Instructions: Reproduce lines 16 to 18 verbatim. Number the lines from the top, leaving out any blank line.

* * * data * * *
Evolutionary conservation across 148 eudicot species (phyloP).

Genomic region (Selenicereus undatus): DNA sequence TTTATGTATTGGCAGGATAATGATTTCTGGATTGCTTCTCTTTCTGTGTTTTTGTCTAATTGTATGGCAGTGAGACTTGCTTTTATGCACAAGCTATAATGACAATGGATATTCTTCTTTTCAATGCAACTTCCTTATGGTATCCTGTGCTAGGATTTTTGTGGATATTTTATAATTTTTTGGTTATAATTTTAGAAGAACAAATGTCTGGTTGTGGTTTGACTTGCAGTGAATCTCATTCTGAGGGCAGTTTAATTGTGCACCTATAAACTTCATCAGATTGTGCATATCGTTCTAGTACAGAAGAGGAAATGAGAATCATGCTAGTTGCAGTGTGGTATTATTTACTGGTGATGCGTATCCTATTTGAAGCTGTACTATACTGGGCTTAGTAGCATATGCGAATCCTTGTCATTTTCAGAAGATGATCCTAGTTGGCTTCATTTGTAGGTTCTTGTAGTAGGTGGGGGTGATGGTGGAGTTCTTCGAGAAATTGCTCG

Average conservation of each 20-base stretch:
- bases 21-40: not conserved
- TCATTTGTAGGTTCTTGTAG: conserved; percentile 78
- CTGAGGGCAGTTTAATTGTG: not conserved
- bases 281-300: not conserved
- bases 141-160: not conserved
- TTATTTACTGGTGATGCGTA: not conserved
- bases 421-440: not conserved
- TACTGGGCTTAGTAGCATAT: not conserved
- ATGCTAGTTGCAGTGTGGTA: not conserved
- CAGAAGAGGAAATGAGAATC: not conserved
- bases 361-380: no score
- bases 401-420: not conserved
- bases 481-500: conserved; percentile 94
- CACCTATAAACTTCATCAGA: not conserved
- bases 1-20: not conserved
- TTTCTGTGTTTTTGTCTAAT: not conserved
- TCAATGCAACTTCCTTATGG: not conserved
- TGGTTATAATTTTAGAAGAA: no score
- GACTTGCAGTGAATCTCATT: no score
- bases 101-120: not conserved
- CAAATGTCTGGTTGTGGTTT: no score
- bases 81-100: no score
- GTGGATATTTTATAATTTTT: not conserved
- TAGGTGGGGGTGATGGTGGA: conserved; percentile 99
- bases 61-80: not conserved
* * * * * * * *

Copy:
- bases 481-500: conserved; percentile 94
- CACCTATAAACTTCATCAGA: not conserved
- bases 1-20: not conserved